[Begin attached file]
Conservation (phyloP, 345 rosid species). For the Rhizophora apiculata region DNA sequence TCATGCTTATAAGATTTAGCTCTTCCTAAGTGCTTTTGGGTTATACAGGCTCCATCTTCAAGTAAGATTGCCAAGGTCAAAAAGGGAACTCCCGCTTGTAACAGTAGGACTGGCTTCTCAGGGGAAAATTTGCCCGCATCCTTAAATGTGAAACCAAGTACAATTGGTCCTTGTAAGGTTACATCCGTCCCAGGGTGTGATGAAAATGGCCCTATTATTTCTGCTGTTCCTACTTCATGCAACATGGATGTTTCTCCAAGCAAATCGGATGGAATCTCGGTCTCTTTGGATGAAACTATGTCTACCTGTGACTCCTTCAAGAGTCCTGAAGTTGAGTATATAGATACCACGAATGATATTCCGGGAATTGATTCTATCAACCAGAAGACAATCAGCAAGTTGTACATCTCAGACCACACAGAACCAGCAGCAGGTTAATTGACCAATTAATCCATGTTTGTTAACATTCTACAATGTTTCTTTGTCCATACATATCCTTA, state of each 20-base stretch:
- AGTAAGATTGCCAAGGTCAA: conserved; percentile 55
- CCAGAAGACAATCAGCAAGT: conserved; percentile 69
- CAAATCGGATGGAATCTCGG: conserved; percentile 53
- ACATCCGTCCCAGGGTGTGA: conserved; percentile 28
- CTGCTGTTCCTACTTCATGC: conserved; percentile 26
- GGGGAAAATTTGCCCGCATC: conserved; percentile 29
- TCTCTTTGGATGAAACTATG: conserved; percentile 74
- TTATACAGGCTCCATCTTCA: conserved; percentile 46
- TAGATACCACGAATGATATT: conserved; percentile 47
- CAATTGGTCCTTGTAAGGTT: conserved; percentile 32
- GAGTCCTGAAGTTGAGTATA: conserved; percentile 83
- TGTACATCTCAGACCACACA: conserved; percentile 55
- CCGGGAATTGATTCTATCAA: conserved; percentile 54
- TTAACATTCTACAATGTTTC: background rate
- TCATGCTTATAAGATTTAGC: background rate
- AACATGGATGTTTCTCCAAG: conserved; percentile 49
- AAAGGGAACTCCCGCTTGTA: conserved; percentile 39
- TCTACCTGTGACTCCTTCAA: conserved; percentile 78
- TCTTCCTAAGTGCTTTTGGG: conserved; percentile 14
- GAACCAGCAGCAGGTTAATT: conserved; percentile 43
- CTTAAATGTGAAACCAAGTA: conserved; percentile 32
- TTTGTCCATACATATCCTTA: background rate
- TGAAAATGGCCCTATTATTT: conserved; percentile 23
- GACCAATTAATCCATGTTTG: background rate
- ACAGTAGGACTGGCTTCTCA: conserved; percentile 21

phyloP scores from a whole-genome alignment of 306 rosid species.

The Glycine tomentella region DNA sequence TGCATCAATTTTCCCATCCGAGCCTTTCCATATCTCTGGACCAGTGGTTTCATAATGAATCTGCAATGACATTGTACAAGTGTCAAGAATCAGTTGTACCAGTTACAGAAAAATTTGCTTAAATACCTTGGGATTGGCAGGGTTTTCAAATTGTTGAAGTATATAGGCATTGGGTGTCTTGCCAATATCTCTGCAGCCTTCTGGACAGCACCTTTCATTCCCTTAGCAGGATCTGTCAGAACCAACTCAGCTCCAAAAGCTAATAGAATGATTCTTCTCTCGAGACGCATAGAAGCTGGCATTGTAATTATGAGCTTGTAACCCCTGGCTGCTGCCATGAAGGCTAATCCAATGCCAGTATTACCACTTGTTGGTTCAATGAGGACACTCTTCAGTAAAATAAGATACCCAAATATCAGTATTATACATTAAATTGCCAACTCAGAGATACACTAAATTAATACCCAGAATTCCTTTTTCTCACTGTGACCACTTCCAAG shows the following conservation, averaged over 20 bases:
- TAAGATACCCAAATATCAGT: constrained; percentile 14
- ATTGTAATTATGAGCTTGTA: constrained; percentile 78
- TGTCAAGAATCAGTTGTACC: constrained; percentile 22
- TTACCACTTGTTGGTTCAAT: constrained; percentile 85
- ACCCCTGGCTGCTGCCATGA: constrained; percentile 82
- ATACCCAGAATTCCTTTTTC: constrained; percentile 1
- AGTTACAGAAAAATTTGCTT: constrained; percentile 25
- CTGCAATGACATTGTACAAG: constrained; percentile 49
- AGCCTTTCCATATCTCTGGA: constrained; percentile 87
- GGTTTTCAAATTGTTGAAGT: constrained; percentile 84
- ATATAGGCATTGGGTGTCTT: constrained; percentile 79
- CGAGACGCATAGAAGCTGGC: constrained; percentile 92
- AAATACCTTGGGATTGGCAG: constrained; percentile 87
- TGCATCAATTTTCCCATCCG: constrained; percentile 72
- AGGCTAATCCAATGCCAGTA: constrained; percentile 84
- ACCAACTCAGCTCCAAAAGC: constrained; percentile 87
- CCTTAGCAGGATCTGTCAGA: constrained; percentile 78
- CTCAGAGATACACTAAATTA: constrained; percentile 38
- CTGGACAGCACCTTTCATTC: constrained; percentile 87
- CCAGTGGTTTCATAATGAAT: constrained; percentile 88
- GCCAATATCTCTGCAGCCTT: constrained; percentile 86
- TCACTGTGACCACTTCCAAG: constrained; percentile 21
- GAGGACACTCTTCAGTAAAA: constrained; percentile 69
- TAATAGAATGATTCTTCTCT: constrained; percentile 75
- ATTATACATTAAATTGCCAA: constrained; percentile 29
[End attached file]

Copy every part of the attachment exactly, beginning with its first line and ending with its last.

Conservation (phyloP, 345 rosid species). For the Rhizophora apiculata region DNA sequence TCATGCTTATAAGATTTAGCTCTTCCTAAGTGCTTTTGGGTTATACAGGCTCCATCTTCAAGTAAGATTGCCAAGGTCAAAAAGGGAACTCCCGCTTGTAACAGTAGGACTGGCTTCTCAGGGGAAAATTTGCCCGCATCCTTAAATGTGAAACCAAGTACAATTGGTCCTTGTAAGGTTACATCCGTCCCAGGGTGTGATGAAAATGGCCCTATTATTTCTGCTGTTCCTACTTCATGCAACATGGATGTTTCTCCAAGCAAATCGGATGGAATCTCGGTCTCTTTGGATGAAACTATGTCTACCTGTGACTCCTTCAAGAGTCCTGAAGTTGAGTATATAGATACCACGAATGATATTCCGGGAATTGATTCTATCAACCAGAAGACAATCAGCAAGTTGTACATCTCAGACCACACAGAACCAGCAGCAGGTTAATTGACCAATTAATCCATGTTTGTTAACATTCTACAATGTTTCTTTGTCCATACATATCCTTA, state of each 20-base stretch:
- AGTAAGATTGCCAAGGTCAA: conserved; percentile 55
- CCAGAAGACAATCAGCAAGT: conserved; percentile 69
- CAAATCGGATGGAATCTCGG: conserved; percentile 53
- ACATCCGTCCCAGGGTGTGA: conserved; percentile 28
- CTGCTGTTCCTACTTCATGC: conserved; percentile 26
- GGGGAAAATTTGCCCGCATC: conserved; percentile 29
- TCTCTTTGGATGAAACTATG: conserved; percentile 74
- TTATACAGGCTCCATCTTCA: conserved; percentile 46
- TAGATACCACGAATGATATT: conserved; percentile 47
- CAATTGGTCCTTGTAAGGTT: conserved; percentile 32
- GAGTCCTGAAGTTGAGTATA: conserved; percentile 83
- TGTACATCTCAGACCACACA: conserved; percentile 55
- CCGGGAATTGATTCTATCAA: conserved; percentile 54
- TTAACATTCTACAATGTTTC: background rate
- TCATGCTTATAAGATTTAGC: background rate
- AACATGGATGTTTCTCCAAG: conserved; percentile 49
- AAAGGGAACTCCCGCTTGTA: conserved; percentile 39
- TCTACCTGTGACTCCTTCAA: conserved; percentile 78
- TCTTCCTAAGTGCTTTTGGG: conserved; percentile 14
- GAACCAGCAGCAGGTTAATT: conserved; percentile 43
- CTTAAATGTGAAACCAAGTA: conserved; percentile 32
- TTTGTCCATACATATCCTTA: background rate
- TGAAAATGGCCCTATTATTT: conserved; percentile 23
- GACCAATTAATCCATGTTTG: background rate
- ACAGTAGGACTGGCTTCTCA: conserved; percentile 21

phyloP scores from a whole-genome alignment of 306 rosid species.

The Glycine tomentella region DNA sequence TGCATCAATTTTCCCATCCGAGCCTTTCCATATCTCTGGACCAGTGGTTTCATAATGAATCTGCAATGACATTGTACAAGTGTCAAGAATCAGTTGTACCAGTTACAGAAAAATTTGCTTAAATACCTTGGGATTGGCAGGGTTTTCAAATTGTTGAAGTATATAGGCATTGGGTGTCTTGCCAATATCTCTGCAGCCTTCTGGACAGCACCTTTCATTCCCTTAGCAGGATCTGTCAGAACCAACTCAGCTCCAAAAGCTAATAGAATGATTCTTCTCTCGAGACGCATAGAAGCTGGCATTGTAATTATGAGCTTGTAACCCCTGGCTGCTGCCATGAAGGCTAATCCAATGCCAGTATTACCACTTGTTGGTTCAATGAGGACACTCTTCAGTAAAATAAGATACCCAAATATCAGTATTATACATTAAATTGCCAACTCAGAGATACACTAAATTAATACCCAGAATTCCTTTTTCTCACTGTGACCACTTCCAAG shows the following conservation, averaged over 20 bases:
- TAAGATACCCAAATATCAGT: constrained; percentile 14
- ATTGTAATTATGAGCTTGTA: constrained; percentile 78
- TGTCAAGAATCAGTTGTACC: constrained; percentile 22
- TTACCACTTGTTGGTTCAAT: constrained; percentile 85
- ACCCCTGGCTGCTGCCATGA: constrained; percentile 82
- ATACCCAGAATTCCTTTTTC: constrained; percentile 1
- AGTTACAGAAAAATTTGCTT: constrained; percentile 25
- CTGCAATGACATTGTACAAG: constrained; percentile 49
- AGCCTTTCCATATCTCTGGA: constrained; percentile 87
- GGTTTTCAAATTGTTGAAGT: constrained; percentile 84
- ATATAGGCATTGGGTGTCTT: constrained; percentile 79
- CGAGACGCATAGAAGCTGGC: constrained; percentile 92
- AAATACCTTGGGATTGGCAG: constrained; percentile 87
- TGCATCAATTTTCCCATCCG: constrained; percentile 72
- AGGCTAATCCAATGCCAGTA: constrained; percentile 84
- ACCAACTCAGCTCCAAAAGC: constrained; percentile 87
- CCTTAGCAGGATCTGTCAGA: constrained; percentile 78
- CTCAGAGATACACTAAATTA: constrained; percentile 38
- CTGGACAGCACCTTTCATTC: constrained; percentile 87
- CCAGTGGTTTCATAATGAAT: constrained; percentile 88
- GCCAATATCTCTGCAGCCTT: constrained; percentile 86
- TCACTGTGACCACTTCCAAG: constrained; percentile 21
- GAGGACACTCTTCAGTAAAA: constrained; percentile 69
- TAATAGAATGATTCTTCTCT: constrained; percentile 75
- ATTATACATTAAATTGCCAA: constrained; percentile 29